Hurricane Harvey Relief Fund Established

/Hurricane Harvey Relief Fund Established
Hurricane Harvey Relief Fund Established 2018-01-10T16:16:53+00:00
Make a Donation to the Hurricane Harvey Relief Fund

UPDATE: September 18, 2017: Hurricane Harvey Relief Fund 

 As of September 18th, more than $10 million has been raised – which is one-third of the estimated $30 million needed to rebuild. These funds, from federations, foundations and the Government of Israel, are already being put to work. Of the 51,000 Jews who live in Houston, 71% live in areas affected by flooding. 1,000 people have been displaced from their homes. 14% of Jewish day school students and 20% of day school staff have confirmed flooding. Six major Houston Jewish institutions have suffered catastrophic flood damage including three of the largest synagogues and a day school. Seven Acres, with one of the largest Alzheimer’s care units in the country, experienced complete flooding on its first floor. Residents had to be relocated.

A check in the amount of $2,000 was issued to JFNA from the Jewish Federation of Northeastern Pennsylvania’s Emergency Fund and directed to the Hurricane Harvey Relief Fund.

 

UPDATE: September 11, 2017

The Jewish Federations of North America (JFNA) has opened an Emergency Relief Fund to support communities and individuals who have been hammered by Hurricane Harvey.

In parts of the Houston area, Hurricane Harvey has set a record for the most rainfall from a single storm anywhere in the U.S.  It is reported that 25%-30% of Harris County’s 1,800 square miles has been flooded.  The police chief reported that authorities have received about 70,000 calls for help. Houston’s Mayor Sylvester Turner says the city’s focus now is on rescue and not on damage assessment or recovery at the moment.

The Houston Jewish Community has been hit especially hard by the storm. The devastation is unimaginable, and the Jewish Federation of Houston and Houston’s Jewish Family Service (JFS) facilities, as well as at least one large Orthodox synagogue are flooded, but the full extent of the damage is not yet known. Seventy-one percent of the Jewish community (including nearly 12,000 elderly members) live in areas that have seen massive flooding.

JFNA’s Emergency Committee met on August 31st and approved the first grant of $500,000 to the Houston Federation to support the immediate relief and recovery efforts of the local community.  The funds will be used to assist displaced families with temporary housing and food, and supplies to clean up an estimated 1,000 homes of Jewish community members that sustained severe flood damage The Jewish Federations of North America (JFNA) has convened the same network of disaster response organizations that helped coordinate the overall Jewish response to Hurricane Karina (2005) and Superstorm Sandy (2012). Its focus will be to maximize resources and minimize duplication of effort. For now, JFNA is coordinating all donated goods and volunteer offers.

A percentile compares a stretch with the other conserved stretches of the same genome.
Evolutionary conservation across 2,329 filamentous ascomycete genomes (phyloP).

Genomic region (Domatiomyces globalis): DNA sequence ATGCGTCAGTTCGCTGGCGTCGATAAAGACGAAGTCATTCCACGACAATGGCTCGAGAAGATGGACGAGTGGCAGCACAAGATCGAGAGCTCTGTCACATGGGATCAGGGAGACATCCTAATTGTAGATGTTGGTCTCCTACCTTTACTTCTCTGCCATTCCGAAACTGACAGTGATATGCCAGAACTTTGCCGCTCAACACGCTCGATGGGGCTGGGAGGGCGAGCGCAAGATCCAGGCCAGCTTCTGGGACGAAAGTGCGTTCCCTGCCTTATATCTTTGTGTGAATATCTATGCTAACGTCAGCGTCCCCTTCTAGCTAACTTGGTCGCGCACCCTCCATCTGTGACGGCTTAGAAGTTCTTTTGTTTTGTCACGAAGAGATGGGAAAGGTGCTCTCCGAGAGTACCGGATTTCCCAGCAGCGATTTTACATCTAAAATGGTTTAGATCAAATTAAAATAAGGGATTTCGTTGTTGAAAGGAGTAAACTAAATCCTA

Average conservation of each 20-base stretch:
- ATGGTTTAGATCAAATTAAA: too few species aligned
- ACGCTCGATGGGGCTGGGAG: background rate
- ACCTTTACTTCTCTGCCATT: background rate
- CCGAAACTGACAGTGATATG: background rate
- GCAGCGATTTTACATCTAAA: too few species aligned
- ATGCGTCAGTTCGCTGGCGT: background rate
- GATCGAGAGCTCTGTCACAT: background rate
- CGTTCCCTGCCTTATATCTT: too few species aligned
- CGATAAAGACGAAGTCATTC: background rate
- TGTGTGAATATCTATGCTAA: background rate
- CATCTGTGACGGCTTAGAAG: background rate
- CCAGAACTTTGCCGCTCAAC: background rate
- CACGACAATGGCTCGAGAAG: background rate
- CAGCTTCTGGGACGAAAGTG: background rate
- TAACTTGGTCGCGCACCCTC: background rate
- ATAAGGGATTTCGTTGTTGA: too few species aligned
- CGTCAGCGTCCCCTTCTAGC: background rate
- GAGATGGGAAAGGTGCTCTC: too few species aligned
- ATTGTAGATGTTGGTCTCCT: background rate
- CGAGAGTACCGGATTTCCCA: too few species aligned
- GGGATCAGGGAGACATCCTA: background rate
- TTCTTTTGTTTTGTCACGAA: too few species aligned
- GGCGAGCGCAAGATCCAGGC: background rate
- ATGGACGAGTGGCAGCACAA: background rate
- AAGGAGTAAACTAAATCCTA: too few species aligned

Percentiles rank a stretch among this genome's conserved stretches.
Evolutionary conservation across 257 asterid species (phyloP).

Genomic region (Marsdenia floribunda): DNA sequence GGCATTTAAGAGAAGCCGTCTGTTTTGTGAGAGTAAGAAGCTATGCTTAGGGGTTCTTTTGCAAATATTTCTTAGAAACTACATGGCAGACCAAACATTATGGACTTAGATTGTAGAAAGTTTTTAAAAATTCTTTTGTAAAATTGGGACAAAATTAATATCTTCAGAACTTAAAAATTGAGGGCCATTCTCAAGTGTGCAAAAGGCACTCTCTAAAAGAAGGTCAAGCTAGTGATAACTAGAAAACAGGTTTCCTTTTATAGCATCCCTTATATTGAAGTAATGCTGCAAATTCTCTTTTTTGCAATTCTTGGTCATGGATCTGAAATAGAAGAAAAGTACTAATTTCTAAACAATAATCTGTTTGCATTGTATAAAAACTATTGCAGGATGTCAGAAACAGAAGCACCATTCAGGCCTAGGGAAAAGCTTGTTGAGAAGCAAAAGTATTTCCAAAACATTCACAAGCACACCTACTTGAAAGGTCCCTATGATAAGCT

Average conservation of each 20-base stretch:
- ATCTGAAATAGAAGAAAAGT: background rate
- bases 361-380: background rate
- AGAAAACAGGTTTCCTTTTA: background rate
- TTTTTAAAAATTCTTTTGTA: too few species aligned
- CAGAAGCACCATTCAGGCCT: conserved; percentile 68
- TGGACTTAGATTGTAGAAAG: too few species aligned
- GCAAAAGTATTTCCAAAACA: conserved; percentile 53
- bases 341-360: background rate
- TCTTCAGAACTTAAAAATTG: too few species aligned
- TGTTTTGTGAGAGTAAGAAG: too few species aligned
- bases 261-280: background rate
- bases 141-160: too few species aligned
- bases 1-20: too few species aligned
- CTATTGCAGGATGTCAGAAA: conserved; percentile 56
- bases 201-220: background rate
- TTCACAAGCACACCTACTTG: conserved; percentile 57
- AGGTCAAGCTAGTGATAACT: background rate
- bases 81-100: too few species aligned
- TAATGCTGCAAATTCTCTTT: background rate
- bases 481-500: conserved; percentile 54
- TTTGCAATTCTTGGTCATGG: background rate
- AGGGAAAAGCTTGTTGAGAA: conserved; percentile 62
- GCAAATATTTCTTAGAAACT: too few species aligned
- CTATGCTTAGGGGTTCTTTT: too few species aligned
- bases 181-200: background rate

JFNA’s priority is to provide support that the Houston community most needs. Funds will be deployed to address immediate relief needs like locating and relocating residents, and ensuring they have the basics: food, blankets, clothes and a satellite phone to reach their loved ones.  It will also provide emergency cash grants from donated funds to assist families who have been displaced and need temporary housing, food, shelter and other basic needs.

Funding will be allocated to local and national agencies as well that need additional resources to provide critical services such as trauma counseling and logistical support to victims of the hurricane.

When the scope of the damage and needs have been assessed, it will broaden its focus to include aiding individuals and families who require short-term or longer-term assistance with housing; helping local Jewish institutions resume operations, and mobilizing and supporting volunteers who are coming to Houston to help.

The next step will focus on homes: removing water, mud, and furniture; ripping out drywall; and pulling out floorboards – a process that, for just one home, means several days of work for ten volunteers from partner groups like the Jewish Response to Disaster (JRD). The actual rebuilding and renovating will comes in the months ahead.

Should members of the Jewish communities of Northeastern Pennsylvania wish to donate to the mounting toll of the storm by contributing to the Hurricane Harvey Relief Fund, please click on the following links:

Sincerest thanks for your support.

Mark Silverberg, Executive Director
Jewish Federation of Northeastern Pennsylvania 

Make a Donation to the Hurricane Harvey Relief Fund